Mini hatchback long-term test

The Mini hatchback is consistently among the UK's bestselling small cars, but is a recent update enough to help it challenge the class leaders? We've got four months to find out...

Mini hatchback front
  • The car Mini Cooper 3dr
  • Run by Darren Moss, deputy editor
  • Why it’s here To see if a recent facelift is enough to elevate the Mini to small car class honours
  • Needs to Make urban commuting a joy, while also being comfortable and practical enough for longer motorway trips

Price £18,210 Price as tested £24,820 Miles covered 2060 Official fuel economy 54.3mpg Test economy 36.6mpg Options Navigation Plus Pack (£2000), Comfort Plus Pack (£1600), automatic gearbox (£1400), 17in Cosmos alloy wheels (£1000), darkened rear glass (£250), Mini driving modes (£200), piano black interior trim (£160) 

18th October 2018 – four-seat fun

There’s no getting around the fact that my Mini hatchback is not a big car. Despite jibes about it having gotten longer and wider over the years, it’s still fundamentally the same size as its rivals, which include the Ford Fiesta and Volkswagen Polo. And that means it’s ideal for someone who, like me, doesn’t travel with all four seats filled very often. It does, however, still need to perform when those situations arise – and as the nights get longer, so too does the queue of am-drammers wanting a lift home from rehearsals.

Mini hatchback long-term test

“How do you pull the seat forwards?” asks one, and I explain that there’s a handle on the back of the front seats to tilt them, creating a gap through to the rear seats. Helpfully, though, this is a bit stiff, so needs a good shove to create a large enough opening to step into the rear seats. Said friend’s face drops when she sees the precious little space behind my driver’s seat – even if I pull it forwards, it’s going to be a tight fit. Still, with a bit of heaving and some questions as to why I chose a Mini of all things as my new car, we were all seated.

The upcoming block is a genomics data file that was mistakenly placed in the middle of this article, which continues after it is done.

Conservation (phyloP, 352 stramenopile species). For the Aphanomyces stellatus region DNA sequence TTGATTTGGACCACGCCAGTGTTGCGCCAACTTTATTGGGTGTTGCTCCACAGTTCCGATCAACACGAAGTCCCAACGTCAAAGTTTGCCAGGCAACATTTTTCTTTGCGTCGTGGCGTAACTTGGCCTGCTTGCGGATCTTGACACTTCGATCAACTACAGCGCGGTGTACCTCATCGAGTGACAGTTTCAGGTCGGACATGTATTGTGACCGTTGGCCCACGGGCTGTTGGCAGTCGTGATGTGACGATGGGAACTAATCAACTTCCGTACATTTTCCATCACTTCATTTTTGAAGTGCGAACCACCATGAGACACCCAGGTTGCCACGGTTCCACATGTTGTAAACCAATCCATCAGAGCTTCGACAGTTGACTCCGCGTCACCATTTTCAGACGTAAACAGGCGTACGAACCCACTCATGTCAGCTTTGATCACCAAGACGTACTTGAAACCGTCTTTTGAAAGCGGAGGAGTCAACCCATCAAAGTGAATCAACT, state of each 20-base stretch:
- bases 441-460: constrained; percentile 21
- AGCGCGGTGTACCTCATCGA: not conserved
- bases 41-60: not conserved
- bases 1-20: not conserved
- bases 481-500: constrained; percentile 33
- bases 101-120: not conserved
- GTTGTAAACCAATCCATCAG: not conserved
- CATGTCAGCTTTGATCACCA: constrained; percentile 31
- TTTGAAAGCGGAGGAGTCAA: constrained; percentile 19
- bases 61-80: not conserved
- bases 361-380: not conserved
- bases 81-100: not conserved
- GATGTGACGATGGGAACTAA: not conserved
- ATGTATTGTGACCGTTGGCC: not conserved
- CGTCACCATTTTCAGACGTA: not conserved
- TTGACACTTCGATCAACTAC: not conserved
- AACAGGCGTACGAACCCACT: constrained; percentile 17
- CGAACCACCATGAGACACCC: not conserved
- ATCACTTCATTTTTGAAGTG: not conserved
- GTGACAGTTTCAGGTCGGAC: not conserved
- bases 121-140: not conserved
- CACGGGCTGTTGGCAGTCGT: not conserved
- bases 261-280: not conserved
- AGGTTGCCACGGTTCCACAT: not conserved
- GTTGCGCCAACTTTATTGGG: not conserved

Even four-up, the Mini’s 1.5-litre petrol engine still felt nippy. And nippy really is the right word – the engine is a little bogged down at low revs if you have all its seats filled, but once you’re moving it’s delightfully flexible. Coupled with light steering, it’s easy to see how this Mini has earned a reputation for fun handling. It darts into corners – coupled with an ‘ouch, bloody hell Darren’ from the back seat – and you rarely have to make corrections mid-corner to keep it on your chosen line.

Mini hatchback long-term test

Despite the close quarters, my passengers were quick to compliment the Mini’s interior, and especially its LED light ring which circles the infotainment display. Yes, it’s a bit of a gimmick, but the fact that its colours change depending on what you’re doing – red and blue for the temperature, for example, or pulsing green when the stop/start system is activated – is still impressive. And following Mini’s recent trim restructuring, it’s now standard across the Mini range.

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